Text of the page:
I've resized it and am attaching two lower resolutions here (if all goes well).
I had uploaded the Williams strip chart before, here is a link to it.

gl
Logged

Erik

  • T3
  • ***
  • Posts: 185
Re: The flight plan, magnetic course, headwinds.
« Reply #23 on: December 30, 2011, 08:37:53 AM »

"None of these were as simple as applying deviation to a true course. Which, by the way, Noonan and Earhart didn't even need to do since Williams had laid out the courses in magnetic degrees, the magnetic courses, having already applied the deviation. See attached chart. [ It caused a problem, apparently it was too big of a file.] It was William's strip chart of the Lae to Howland leg. I think I posted it before and I think it caused the same problem then.

Heath did a lot of good math and analysis in that long work-up - fascinating.  Eric's points about errors pique well too, but I tend to think Gary's onto something about the timing, etc.  Too much known ground was covered early enough in the flight for AE to have gone that brain dead for hours on end up front (although I agree, crazier things have happened). 

Not that I fully agree that the other examples of error are so limited to momentary lapses: the everglades crash is a tragic example of many 'moments' for the crew to have cued-in - but they were all so focused on chasing the gear light that none cued-in during the drift-down.  Nobody was 'flying the plane' - tragic, and a lapse of far too many minutes - it can and does happen to the best.  FN and AE would not have been immune - I can agree to that.

I probably wasn't very clear in the context of the above examples regarding commercial aviation accidents.  Maybe they were too complex, but the point still remains that very simple human errors can result unforseen events.  If we need simpler examples, take fuel starvation while in flight, or landing gear up.  These very basic errors happen nearly every day in general aviation.  As Jeff stated, unfortunately AE (or any other pilot for that matter) is not immune.  Fuel starvation is probably the closest example where the duration of the error lasted longer as opposed to 'momentary' errors.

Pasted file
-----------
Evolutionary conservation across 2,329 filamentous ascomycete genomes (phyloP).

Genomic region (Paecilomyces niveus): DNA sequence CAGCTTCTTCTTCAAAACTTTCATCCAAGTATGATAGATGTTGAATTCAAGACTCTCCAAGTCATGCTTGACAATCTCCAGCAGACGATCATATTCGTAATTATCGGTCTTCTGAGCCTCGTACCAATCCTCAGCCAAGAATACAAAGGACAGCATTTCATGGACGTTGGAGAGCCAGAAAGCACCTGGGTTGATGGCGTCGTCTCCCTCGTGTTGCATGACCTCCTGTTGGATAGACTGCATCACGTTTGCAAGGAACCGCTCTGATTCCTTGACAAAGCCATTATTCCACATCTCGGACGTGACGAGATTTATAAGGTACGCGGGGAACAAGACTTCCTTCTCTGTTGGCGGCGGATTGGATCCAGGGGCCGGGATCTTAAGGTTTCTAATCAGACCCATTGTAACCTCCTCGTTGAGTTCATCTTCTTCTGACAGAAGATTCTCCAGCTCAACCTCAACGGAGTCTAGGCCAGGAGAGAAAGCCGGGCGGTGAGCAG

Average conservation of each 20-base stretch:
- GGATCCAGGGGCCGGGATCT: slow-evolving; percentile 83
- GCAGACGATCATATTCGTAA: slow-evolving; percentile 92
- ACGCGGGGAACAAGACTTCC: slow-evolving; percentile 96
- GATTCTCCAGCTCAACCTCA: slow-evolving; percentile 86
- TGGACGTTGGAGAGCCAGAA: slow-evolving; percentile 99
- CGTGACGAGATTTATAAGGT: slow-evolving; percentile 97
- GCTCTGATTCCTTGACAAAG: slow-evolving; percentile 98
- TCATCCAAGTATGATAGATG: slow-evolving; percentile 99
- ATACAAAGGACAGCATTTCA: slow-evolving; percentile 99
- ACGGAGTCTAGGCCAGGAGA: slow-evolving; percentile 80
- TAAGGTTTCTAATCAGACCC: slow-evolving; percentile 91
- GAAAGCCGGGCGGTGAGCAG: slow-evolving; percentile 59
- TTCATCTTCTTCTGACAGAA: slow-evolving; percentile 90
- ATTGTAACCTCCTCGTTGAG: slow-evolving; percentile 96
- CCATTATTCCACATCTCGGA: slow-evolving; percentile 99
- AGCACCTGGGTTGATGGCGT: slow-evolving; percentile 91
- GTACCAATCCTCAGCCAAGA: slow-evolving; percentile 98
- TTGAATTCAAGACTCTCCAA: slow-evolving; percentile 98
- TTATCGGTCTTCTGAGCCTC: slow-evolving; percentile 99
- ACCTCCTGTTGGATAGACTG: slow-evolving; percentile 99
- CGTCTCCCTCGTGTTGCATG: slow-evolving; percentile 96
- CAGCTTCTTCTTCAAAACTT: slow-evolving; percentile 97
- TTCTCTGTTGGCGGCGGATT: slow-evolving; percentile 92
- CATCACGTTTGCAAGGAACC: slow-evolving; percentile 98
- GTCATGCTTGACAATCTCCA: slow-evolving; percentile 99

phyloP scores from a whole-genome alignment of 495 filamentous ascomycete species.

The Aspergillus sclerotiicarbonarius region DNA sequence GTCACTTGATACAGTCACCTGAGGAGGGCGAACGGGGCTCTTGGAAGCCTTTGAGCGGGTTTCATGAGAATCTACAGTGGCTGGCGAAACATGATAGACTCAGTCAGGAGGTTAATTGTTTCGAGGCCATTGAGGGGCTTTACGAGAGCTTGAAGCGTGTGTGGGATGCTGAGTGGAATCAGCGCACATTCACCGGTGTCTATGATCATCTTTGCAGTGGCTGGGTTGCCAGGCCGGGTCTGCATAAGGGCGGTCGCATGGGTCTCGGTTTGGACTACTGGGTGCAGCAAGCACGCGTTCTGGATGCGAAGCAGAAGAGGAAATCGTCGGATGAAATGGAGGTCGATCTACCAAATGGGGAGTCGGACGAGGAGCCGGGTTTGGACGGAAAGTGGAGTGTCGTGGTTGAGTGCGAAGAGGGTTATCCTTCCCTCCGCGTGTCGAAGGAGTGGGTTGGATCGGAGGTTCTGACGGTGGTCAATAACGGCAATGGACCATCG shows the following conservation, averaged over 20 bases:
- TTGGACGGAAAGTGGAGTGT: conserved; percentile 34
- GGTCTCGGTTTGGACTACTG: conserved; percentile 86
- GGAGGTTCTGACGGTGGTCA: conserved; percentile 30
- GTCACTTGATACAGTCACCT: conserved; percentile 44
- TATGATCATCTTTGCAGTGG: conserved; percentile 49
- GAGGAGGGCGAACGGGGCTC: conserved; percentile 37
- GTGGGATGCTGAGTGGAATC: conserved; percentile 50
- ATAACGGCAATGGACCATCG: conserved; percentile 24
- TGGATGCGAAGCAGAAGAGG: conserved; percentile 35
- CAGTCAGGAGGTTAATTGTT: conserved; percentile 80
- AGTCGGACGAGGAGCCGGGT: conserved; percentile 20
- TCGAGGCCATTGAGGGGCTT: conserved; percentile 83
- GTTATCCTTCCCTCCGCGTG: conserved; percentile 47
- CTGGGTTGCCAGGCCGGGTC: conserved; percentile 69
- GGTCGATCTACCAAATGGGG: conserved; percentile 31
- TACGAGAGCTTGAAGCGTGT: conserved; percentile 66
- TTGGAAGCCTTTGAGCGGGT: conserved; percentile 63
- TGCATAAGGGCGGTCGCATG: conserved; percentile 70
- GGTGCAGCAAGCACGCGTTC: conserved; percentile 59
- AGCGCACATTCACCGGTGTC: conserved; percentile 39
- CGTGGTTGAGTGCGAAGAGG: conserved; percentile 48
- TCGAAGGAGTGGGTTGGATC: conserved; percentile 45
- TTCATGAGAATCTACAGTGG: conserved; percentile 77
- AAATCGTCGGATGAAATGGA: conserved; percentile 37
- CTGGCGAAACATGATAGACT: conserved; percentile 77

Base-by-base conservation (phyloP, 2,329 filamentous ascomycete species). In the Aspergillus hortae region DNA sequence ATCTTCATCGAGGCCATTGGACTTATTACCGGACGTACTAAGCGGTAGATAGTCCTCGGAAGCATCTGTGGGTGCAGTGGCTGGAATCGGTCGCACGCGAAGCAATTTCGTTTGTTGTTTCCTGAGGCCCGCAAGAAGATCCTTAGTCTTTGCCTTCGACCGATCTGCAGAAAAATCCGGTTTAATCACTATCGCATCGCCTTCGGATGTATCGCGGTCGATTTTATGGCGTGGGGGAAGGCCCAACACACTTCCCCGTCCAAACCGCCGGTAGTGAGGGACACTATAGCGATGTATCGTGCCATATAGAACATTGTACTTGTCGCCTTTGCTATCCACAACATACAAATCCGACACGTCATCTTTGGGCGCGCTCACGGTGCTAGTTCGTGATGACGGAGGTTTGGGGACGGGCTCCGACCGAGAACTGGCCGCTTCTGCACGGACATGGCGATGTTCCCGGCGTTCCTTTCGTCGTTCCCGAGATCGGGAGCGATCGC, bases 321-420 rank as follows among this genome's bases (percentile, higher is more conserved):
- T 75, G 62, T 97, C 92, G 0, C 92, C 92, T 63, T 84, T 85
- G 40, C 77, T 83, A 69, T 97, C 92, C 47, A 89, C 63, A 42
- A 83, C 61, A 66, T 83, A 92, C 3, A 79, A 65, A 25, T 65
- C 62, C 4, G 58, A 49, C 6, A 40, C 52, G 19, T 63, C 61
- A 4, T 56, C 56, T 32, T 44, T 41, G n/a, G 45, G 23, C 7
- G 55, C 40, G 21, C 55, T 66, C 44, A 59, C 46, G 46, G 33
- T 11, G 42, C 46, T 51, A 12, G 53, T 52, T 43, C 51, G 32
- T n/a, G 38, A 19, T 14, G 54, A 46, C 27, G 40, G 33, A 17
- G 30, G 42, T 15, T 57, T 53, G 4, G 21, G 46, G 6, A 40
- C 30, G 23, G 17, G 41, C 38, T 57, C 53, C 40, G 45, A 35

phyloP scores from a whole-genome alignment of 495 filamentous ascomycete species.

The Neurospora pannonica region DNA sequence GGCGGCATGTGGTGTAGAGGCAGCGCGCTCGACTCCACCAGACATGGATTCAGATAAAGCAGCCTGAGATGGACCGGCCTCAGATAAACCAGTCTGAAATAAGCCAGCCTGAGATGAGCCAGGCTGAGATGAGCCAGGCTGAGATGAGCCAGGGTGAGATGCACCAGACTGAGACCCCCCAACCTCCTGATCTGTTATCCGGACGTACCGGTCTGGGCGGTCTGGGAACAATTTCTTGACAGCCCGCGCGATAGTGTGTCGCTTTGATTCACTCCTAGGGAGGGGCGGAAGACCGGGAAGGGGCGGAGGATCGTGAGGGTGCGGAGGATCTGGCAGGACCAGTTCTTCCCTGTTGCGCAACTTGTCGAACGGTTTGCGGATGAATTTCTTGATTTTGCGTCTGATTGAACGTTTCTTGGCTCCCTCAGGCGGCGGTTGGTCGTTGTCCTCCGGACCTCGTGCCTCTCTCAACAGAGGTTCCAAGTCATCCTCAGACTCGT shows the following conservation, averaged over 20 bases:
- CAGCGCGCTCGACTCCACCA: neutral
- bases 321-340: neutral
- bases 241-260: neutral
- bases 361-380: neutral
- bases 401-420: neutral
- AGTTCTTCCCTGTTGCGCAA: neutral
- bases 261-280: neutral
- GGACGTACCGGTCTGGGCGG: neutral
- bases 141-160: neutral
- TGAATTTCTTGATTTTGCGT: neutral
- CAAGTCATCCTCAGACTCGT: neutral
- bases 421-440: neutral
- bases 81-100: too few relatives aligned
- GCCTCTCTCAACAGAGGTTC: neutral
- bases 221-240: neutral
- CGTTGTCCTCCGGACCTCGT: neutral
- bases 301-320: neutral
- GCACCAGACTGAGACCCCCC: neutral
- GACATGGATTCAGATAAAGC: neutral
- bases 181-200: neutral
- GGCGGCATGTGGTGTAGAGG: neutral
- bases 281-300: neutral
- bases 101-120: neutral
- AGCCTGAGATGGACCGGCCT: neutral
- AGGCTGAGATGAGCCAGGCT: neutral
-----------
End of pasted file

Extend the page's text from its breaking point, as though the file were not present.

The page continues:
Incidently, when I suggested a magnetic heading related error, I didn't mean to imply that was the ONLY factor.  AE would have also been vulnerable to more 'complex' contributing causes.  Maybe not as great as those found in commercial accidents, but still factors such as fatigue, reduced cockpit lighting conditions, having only one set of eyes on the compass as opposed to two, etc, would have all played a role.

In hindsight, I see where I may have suggested that the entire course was in error.  That wasn't the intention.  If it were, then yes, I would aggree that there would have been to many cross-checks to allow that to happen.  The point trying to be mad was that only a fractional portion of the flight/course could have been a vicitm of a magentic heading related error.

Take this scenario for example:
They are in flight, then lose celestial observations due to overcast.  No big deal.  They revert to dead reckoning using the magnetic compass and directional gyro.  The DG suffers a bit more than its usual gyroscopic pression (maybe from a vacum leak).  AE corrects for it, but turns the DG needle to one hash-mark (or two) shy of it's actual correct heading.  Now they are are off by 10 degrees and don't know it.  They fly this heading for an unknown period of time.  Not knowing how long they have been flying the wrong heading, they dont know how much to compenstate to get back on course.  Fred notices the discrepency.  They are now closer to their destination and decide not to make matters worse by trying to counter-correct the problem.  But, rather to fly a 'parallel' heading an intercept an offset LOP.  Problem now they dont know exactly how far off course they are when reaching the LOP.  To compound the problem, say for example, the magnetic compass wasn't swung correctly or a 'typo' was on the correction card.  Combine that with unknown wind conditions.  Now things are starting to add up in a more complex way - creating a compounding effect.  They hit the LOP with as good of timing they have but even it is off slightly by several seconds.  Unbeknownst to them, the strip chart has Howland charted erroneously 6 miles too far east. 

Things have gotten real ugly real quick! 
Logged

Heath Smith

  • T4
  • ****
  • Posts: 391
Ship in sight, Ontario or Myrtle Bank?
« Reply #24 on: December 30, 2011, 08:47:45 AM »


According to the following page, AE reported seeing a ship in sight at 10:30 GMT.

http://tighar.org/wiki/Nightfall_to_Ship_In_Sight

This telegram seems to be the beginning of the assumption that it was the Myrtle Bank that AE might have seen at 10:30 GMT.